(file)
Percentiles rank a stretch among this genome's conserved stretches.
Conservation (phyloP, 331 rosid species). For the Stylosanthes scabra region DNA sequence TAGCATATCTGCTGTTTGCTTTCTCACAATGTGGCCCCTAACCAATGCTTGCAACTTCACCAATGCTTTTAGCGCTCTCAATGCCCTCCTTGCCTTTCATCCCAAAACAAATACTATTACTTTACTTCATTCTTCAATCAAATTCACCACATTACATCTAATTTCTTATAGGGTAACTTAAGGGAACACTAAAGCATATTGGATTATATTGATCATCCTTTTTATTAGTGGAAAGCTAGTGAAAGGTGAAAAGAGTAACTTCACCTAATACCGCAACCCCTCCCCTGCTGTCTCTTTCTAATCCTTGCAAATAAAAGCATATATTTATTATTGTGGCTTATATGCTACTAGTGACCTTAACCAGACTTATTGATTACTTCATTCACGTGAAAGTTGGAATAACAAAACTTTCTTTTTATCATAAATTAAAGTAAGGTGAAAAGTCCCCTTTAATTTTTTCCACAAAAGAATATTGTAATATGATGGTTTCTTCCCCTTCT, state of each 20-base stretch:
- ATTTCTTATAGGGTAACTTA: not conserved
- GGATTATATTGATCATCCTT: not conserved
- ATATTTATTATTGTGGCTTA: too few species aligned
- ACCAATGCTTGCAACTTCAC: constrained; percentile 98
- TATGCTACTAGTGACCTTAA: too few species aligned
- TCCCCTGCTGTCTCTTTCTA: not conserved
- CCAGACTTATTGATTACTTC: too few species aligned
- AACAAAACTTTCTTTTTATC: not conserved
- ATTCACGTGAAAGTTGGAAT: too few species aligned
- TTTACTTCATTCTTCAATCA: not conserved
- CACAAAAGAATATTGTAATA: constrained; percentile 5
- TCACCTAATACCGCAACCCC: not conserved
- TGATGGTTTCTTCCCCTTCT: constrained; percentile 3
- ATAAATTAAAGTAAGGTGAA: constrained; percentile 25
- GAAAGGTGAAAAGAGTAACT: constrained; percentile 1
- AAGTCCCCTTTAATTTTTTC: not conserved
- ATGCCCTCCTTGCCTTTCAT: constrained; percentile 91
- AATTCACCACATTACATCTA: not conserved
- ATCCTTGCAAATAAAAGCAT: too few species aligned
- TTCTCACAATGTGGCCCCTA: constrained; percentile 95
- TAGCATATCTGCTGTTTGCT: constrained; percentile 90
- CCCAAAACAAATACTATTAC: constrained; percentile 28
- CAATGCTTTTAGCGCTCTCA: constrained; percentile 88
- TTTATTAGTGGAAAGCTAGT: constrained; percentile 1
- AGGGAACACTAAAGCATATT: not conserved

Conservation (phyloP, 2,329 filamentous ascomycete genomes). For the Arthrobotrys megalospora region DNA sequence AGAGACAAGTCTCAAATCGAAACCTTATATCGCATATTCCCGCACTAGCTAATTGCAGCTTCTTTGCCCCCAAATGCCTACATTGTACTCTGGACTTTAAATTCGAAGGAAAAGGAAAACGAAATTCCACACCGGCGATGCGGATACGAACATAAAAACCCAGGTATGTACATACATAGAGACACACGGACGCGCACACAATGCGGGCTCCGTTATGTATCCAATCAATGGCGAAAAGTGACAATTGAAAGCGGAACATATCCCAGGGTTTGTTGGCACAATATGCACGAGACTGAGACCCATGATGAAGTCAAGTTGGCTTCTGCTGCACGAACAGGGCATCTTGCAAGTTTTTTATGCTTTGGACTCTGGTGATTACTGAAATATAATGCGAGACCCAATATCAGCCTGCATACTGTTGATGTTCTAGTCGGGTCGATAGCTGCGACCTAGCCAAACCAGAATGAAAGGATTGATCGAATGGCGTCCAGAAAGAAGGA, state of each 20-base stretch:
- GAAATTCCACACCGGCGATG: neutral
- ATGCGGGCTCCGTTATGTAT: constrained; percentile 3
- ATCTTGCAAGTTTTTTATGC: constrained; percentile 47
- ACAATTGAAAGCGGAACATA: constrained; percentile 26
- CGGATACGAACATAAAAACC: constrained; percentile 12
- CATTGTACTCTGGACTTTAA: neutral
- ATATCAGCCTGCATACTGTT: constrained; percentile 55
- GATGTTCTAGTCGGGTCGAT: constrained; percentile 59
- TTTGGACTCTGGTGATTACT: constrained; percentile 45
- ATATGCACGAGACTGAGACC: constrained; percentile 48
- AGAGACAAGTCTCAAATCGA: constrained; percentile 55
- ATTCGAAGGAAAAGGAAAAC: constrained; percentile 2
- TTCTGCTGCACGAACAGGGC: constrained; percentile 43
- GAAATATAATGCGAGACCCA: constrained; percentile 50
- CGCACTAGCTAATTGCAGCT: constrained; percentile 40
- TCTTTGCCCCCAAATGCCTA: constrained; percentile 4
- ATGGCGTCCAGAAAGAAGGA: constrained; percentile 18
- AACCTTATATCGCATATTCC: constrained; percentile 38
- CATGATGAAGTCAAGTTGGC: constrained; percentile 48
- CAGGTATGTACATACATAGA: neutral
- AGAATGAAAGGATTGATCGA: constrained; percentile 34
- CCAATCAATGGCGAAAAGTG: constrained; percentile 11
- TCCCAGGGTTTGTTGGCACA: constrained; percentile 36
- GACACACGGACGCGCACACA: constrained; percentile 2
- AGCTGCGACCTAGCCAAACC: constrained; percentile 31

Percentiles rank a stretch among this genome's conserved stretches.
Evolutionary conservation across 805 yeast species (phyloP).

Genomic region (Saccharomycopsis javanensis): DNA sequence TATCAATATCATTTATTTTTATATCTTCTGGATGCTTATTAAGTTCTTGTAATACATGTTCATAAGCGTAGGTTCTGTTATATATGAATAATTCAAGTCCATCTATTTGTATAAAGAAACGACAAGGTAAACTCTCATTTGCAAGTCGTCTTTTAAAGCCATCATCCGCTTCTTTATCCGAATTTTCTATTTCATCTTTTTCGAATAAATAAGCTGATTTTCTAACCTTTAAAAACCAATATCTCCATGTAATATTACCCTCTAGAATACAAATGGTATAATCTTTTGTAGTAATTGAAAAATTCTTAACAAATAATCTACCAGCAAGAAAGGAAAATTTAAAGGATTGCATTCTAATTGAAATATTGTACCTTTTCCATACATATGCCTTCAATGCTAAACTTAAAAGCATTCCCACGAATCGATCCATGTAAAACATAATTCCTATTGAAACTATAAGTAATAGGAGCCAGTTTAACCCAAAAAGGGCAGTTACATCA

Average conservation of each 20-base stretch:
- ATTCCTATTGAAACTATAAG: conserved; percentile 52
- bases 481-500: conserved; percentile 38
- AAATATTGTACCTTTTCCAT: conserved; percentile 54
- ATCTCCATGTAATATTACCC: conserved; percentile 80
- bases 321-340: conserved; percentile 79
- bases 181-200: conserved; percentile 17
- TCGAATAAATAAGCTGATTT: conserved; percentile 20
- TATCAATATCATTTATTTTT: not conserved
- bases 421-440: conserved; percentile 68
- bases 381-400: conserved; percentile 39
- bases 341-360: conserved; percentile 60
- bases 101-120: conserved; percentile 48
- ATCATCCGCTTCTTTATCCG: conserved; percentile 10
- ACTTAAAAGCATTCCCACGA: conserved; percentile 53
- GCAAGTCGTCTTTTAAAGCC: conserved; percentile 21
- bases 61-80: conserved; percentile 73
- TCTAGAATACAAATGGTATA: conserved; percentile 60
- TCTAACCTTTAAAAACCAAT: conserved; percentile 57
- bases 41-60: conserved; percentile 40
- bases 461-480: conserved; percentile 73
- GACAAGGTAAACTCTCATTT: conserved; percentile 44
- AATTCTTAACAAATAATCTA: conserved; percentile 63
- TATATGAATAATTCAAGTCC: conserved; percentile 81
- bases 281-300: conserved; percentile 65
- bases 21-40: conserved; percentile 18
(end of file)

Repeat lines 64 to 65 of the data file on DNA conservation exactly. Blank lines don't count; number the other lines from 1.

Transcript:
- TCGAATAAATAAGCTGATTT: conserved; percentile 20
- TATCAATATCATTTATTTTT: not conserved